After spending hours upon hours playing (and loving) the likes of Eleven Table Tennis and Walkabout Mini Golf on my Meta Quest 2, I’m always intrigued to see how accurately other sports can be re-created in virtual reality. It’s no surprise then that First Person Tennis: The Real Tennis Simulator caught my eye, especially with the excitement of Wimbledon just around the corner. Does it manage to offer an authentic tennis experience that’s just as enjoyable as those other games I mentioned? I think so, even if it does have a few issues here and there.

Check out some screenshots down below:

First Person Tennis looks to capture the sport in an authentic fashion, with players holding their racket (the Quest controller) and serving, hitting forehand shots, utilising the backhand, and trying to catch their opponents out by hitting from the baseline, landing drop shots, or lobbing from afar. All the rules apply here so you can’t hit the ball out of bounds, whilst you’ll also have to serve up accurate shots and keep on your toes to return any speedy balls that come your way.

Of course, tennis is a very mobile game, so it’s easy to think it wouldn’t work perfectly in virtual reality. Luckily, First Person Tennis offers a few options to handle this. One of the obvious is simply running in real-time around the court, though this demands a LARGE play space – something a lot of players (myself included) won’t have. Alternatively, players can automatically teleport to the ball to keep matches competitive and ensure they won’t be out of place to return a shot, whilst there’s also a more realistic auto-run option that’ll see your player automatically making their way to the ball. There’s even a running-on-the-spot option in place to try and make it feel like you’re actually working to get to the ball, but in honesty it just felt a little awkward for me.

There’s are a decent selection of movement options in place so it’s easy to find something that works for you. Personally? I think auto-run is the most convenient, but it’s going to be a player-preference thing.

“Whilst First Person Tennis isn’t always perfect with its physics or racket control, it felt accurate enough that I was able to control my shots and hit the ball how and where I wanted to.”

The core mechanics are pretty good and ensure the game feels like… well… tennis. Whilst First Person Tennis isn’t always perfect with its physics or racket control, it felt accurate enough that I was able to control my shots and hit the ball how and where I wanted to. The most awkward aspect to figure out was the power, which is something that’s always going to be a bit of an issue when you’re not actually holding a racket or physically hitting the ball – it’s something you do get used to, but it never felt perfectly accurate. It doesn’t stop the game being fun, but it does mean it’ll take a bit of practice to get used to simply pulling off accurately placed shots.

Interestingly, there are two ways to play: simulation and arcade. Simulation offers a more realistic take on the sport, meaning you’ve got to be more accurate with your shots, how you connect with the ball, and where you hit it. Arcade on the other hand is more forgiving and gives players a bit of leeway to hit the ball how they please. Again, it’s a player preference sort of thing, but it’s cool to see that First Person Tennis has flexibility to offer both a casual and realistic playing experience.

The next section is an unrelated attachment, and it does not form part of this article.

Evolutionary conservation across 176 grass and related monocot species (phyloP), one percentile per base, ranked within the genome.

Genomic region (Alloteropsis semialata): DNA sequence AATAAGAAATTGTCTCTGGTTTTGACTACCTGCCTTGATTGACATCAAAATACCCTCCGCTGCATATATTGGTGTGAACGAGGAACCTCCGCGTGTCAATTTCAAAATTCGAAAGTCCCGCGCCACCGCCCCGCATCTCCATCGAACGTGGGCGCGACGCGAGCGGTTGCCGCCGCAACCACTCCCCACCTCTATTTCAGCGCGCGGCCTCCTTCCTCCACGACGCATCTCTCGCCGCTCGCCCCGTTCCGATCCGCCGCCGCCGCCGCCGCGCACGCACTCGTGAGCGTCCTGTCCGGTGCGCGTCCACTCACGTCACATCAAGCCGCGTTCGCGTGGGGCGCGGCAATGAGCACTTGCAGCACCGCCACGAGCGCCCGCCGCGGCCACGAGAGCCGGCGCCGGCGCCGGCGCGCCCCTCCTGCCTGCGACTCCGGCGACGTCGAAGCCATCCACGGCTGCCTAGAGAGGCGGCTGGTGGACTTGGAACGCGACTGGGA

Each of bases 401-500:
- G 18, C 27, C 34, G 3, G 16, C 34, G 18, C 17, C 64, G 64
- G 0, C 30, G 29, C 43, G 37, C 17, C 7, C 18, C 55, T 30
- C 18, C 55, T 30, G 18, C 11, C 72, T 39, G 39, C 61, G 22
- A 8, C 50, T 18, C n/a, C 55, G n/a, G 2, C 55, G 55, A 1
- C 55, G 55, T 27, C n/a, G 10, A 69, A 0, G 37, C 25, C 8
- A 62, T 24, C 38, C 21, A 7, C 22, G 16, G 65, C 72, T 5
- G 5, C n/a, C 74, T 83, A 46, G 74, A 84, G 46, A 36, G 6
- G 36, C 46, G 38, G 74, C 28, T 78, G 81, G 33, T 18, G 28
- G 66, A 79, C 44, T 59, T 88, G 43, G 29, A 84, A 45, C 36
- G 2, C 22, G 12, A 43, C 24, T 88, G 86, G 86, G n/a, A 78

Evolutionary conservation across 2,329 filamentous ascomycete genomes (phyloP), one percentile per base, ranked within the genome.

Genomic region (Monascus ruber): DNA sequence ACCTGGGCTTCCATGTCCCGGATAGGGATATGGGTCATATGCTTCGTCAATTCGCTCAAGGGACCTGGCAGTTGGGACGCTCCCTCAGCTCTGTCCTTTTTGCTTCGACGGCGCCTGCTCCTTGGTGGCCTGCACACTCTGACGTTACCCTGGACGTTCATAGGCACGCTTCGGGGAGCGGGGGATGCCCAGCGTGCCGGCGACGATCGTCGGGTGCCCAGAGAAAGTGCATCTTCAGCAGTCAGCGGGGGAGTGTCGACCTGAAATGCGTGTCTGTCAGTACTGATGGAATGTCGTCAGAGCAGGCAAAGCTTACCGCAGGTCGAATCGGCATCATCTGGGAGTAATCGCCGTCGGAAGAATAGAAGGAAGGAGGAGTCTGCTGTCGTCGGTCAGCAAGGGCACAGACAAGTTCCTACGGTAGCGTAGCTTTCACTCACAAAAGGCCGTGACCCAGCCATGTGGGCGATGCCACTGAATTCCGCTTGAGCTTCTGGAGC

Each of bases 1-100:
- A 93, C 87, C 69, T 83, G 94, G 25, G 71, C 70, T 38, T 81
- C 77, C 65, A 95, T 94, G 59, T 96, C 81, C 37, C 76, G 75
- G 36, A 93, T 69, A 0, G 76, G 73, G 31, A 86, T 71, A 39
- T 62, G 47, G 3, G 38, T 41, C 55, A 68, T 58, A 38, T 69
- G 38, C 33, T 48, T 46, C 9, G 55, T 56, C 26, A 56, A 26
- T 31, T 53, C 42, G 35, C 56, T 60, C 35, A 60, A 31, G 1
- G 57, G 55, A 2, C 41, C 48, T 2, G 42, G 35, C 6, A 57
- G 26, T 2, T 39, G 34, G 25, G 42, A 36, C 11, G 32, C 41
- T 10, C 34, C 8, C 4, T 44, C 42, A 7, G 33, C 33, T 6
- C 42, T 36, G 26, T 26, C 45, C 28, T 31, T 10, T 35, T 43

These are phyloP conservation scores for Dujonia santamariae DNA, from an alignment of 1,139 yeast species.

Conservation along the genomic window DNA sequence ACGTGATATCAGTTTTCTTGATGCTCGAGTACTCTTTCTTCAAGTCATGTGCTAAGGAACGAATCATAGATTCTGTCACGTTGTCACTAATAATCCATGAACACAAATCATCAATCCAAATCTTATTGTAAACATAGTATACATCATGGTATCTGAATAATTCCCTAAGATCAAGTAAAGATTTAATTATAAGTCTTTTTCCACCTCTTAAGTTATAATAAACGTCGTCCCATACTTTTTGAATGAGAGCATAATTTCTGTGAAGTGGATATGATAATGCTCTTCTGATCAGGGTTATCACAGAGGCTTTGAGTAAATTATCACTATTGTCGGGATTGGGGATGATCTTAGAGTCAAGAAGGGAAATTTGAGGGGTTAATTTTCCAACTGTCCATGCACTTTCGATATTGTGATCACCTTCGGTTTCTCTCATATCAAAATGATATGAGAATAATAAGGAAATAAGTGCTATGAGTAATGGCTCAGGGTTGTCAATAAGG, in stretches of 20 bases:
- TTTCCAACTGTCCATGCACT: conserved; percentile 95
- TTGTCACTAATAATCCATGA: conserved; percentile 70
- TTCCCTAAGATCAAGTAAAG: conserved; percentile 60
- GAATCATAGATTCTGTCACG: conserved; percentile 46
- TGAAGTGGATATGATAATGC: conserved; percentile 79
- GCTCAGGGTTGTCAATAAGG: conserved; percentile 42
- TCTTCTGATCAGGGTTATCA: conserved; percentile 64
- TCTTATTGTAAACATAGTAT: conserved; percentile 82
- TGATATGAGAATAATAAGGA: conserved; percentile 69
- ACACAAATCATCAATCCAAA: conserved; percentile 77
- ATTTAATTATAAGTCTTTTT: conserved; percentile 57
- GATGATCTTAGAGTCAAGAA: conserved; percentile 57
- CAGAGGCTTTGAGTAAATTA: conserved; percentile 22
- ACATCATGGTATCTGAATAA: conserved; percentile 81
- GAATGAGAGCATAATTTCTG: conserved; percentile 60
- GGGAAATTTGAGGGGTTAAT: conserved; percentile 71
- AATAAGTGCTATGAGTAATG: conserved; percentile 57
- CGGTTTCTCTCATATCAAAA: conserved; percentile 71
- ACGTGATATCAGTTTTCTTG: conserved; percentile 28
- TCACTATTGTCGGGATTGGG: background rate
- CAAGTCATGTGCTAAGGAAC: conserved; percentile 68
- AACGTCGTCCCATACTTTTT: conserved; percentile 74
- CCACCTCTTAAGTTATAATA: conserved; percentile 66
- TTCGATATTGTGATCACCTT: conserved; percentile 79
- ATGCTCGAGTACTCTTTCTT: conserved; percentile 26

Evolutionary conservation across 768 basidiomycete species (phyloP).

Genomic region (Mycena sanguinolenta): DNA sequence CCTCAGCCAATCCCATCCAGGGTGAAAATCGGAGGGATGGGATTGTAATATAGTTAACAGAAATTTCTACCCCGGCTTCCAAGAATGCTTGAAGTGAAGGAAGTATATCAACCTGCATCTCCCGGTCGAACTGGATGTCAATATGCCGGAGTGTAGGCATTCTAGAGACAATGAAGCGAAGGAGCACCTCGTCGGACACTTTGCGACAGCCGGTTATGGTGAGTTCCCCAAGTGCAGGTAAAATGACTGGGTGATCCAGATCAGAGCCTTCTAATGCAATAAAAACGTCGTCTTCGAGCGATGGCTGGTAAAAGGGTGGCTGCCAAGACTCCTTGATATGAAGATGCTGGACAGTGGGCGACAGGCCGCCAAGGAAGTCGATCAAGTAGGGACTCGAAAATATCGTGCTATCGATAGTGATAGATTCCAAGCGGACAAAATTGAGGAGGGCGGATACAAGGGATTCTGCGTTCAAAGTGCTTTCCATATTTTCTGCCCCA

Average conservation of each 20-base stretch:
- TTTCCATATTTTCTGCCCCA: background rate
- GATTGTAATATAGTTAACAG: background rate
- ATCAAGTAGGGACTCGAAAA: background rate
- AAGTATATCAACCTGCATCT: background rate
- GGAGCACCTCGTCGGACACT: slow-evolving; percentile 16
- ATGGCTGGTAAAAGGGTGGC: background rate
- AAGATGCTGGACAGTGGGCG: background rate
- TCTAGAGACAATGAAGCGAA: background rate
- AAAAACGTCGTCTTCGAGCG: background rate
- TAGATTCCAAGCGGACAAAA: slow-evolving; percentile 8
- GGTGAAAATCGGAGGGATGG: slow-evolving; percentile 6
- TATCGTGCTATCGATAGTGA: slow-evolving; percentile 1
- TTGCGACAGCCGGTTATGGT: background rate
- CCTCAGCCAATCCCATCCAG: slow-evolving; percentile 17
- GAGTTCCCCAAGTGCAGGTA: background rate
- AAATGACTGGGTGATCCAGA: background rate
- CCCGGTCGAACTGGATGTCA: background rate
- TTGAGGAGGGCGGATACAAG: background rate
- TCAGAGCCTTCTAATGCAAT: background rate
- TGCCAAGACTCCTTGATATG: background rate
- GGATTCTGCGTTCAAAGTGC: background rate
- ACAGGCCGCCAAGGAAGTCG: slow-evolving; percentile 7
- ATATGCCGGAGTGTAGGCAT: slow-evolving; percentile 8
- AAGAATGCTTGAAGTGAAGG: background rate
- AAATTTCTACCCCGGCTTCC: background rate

Players can work through a wide variety of tournaments in the game, with each spread across an array of environments and court types to reflect the real sport. Whilst none of these locales look especially impressive in-game (and don’t get me started on the clumsy character animations), the selection offered does at least bring a bit more variety to the experience. Still, the lack of a proper career mode was a little disappointing, especially since it could get a little repetitive just playing tournament matches over and over.

Check out some screenshots down below:

Luckily, online play fleshes out the experience, with players able to see who is online and directly challenge them to a match in a similar style to Eleven Table Tennis. It’s a cool idea that ensures you’re always free to play someone, even when playing single player or practicing. HOWEVER, the notification that pops up to show a challenge is a little off-putting and definitely needs to be decreased in size – players don’t ALWAYS want to play online, so having a challenge pop up on the screen in the middle of a rally was a little jarring.

Still, the online play will definitely keep players coming back for more, whilst I haven’t struggled to find other players to challenge so far. Sure, there are times where it has been a bit quiet, but I’ve managed to play plenty of different opponents and have had some really enjoyable showdowns (especially in those tight matches that go right down to the wire). It isn’t quite as addictive as Eleven Table Tennis, but I could easily see myself coming back for more if the community stays active.

First Person Tennis: The Real Tennis Simulator Review

First Person Tennis is an enjoyable tennis sim that offers (mostly) realistic physics, satisfying gameplay, and a fun online experience. It would have been nice to have a more in-depth single player mode to dive into and there are some areas where the physics can be a little iffy (it’ll definitely take some practice to get used to), but there’s enough depth in this VR take on the sport to keep both tennis newbies and experienced players entertained.

Developer: Mikori Games
Publisher: Mikori Games
Platform(s): Meta Quest 2 (Reviewed), PC VR